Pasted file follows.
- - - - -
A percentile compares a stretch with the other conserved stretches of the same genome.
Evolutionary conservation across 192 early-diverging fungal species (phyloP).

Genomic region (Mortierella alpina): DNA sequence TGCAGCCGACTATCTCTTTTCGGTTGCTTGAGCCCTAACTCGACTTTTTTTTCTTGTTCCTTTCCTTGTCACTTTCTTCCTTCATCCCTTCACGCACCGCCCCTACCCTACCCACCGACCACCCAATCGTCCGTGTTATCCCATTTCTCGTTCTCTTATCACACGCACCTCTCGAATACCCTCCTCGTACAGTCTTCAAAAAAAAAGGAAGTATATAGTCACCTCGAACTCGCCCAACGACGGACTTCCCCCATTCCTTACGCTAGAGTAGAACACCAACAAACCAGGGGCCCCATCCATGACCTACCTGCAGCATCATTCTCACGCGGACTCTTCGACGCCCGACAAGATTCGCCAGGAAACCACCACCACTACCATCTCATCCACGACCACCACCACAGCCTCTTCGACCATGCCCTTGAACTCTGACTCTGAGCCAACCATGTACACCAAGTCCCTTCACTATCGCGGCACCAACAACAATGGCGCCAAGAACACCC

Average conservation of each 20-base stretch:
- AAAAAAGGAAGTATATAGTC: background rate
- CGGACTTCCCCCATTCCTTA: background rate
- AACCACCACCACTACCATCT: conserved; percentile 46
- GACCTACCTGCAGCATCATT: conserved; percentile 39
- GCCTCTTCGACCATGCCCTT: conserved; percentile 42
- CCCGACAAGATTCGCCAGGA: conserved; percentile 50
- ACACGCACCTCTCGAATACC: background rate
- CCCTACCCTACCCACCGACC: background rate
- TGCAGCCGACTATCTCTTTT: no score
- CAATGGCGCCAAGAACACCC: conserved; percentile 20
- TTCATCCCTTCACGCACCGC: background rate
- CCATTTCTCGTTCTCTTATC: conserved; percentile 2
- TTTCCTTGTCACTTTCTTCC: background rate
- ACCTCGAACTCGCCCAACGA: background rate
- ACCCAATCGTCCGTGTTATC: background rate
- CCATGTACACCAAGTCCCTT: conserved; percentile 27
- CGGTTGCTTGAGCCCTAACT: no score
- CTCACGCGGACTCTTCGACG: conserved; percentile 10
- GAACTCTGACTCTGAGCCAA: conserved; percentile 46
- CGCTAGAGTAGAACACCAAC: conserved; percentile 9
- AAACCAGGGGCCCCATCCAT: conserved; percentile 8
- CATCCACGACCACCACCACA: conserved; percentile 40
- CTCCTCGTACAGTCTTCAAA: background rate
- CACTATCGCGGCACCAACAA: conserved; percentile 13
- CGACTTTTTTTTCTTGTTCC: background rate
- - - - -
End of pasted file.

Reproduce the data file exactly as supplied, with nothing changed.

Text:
A percentile compares a stretch with the other conserved stretches of the same genome.
Evolutionary conservation across 192 early-diverging fungal species (phyloP).

Genomic region (Mortierella alpina): DNA sequence TGCAGCCGACTATCTCTTTTCGGTTGCTTGAGCCCTAACTCGACTTTTTTTTCTTGTTCCTTTCCTTGTCACTTTCTTCCTTCATCCCTTCACGCACCGCCCCTACCCTACCCACCGACCACCCAATCGTCCGTGTTATCCCATTTCTCGTTCTCTTATCACACGCACCTCTCGAATACCCTCCTCGTACAGTCTTCAAAAAAAAAGGAAGTATATAGTCACCTCGAACTCGCCCAACGACGGACTTCCCCCATTCCTTACGCTAGAGTAGAACACCAACAAACCAGGGGCCCCATCCATGACCTACCTGCAGCATCATTCTCACGCGGACTCTTCGACGCCCGACAAGATTCGCCAGGAAACCACCACCACTACCATCTCATCCACGACCACCACCACAGCCTCTTCGACCATGCCCTTGAACTCTGACTCTGAGCCAACCATGTACACCAAGTCCCTTCACTATCGCGGCACCAACAACAATGGCGCCAAGAACACCC

Average conservation of each 20-base stretch:
- AAAAAAGGAAGTATATAGTC: background rate
- CGGACTTCCCCCATTCCTTA: background rate
- AACCACCACCACTACCATCT: conserved; percentile 46
- GACCTACCTGCAGCATCATT: conserved; percentile 39
- GCCTCTTCGACCATGCCCTT: conserved; percentile 42
- CCCGACAAGATTCGCCAGGA: conserved; percentile 50
- ACACGCACCTCTCGAATACC: background rate
- CCCTACCCTACCCACCGACC: background rate
- TGCAGCCGACTATCTCTTTT: no score
- CAATGGCGCCAAGAACACCC: conserved; percentile 20
- TTCATCCCTTCACGCACCGC: background rate
- CCATTTCTCGTTCTCTTATC: conserved; percentile 2
- TTTCCTTGTCACTTTCTTCC: background rate
- ACCTCGAACTCGCCCAACGA: background rate
- ACCCAATCGTCCGTGTTATC: background rate
- CCATGTACACCAAGTCCCTT: conserved; percentile 27
- CGGTTGCTTGAGCCCTAACT: no score
- CTCACGCGGACTCTTCGACG: conserved; percentile 10
- GAACTCTGACTCTGAGCCAA: conserved; percentile 46
- CGCTAGAGTAGAACACCAAC: conserved; percentile 9
- AAACCAGGGGCCCCATCCAT: conserved; percentile 8
- CATCCACGACCACCACCACA: conserved; percentile 40
- CTCCTCGTACAGTCTTCAAA: background rate
- CACTATCGCGGCACCAACAA: conserved; percentile 13
- CGACTTTTTTTTCTTGTTCC: background rate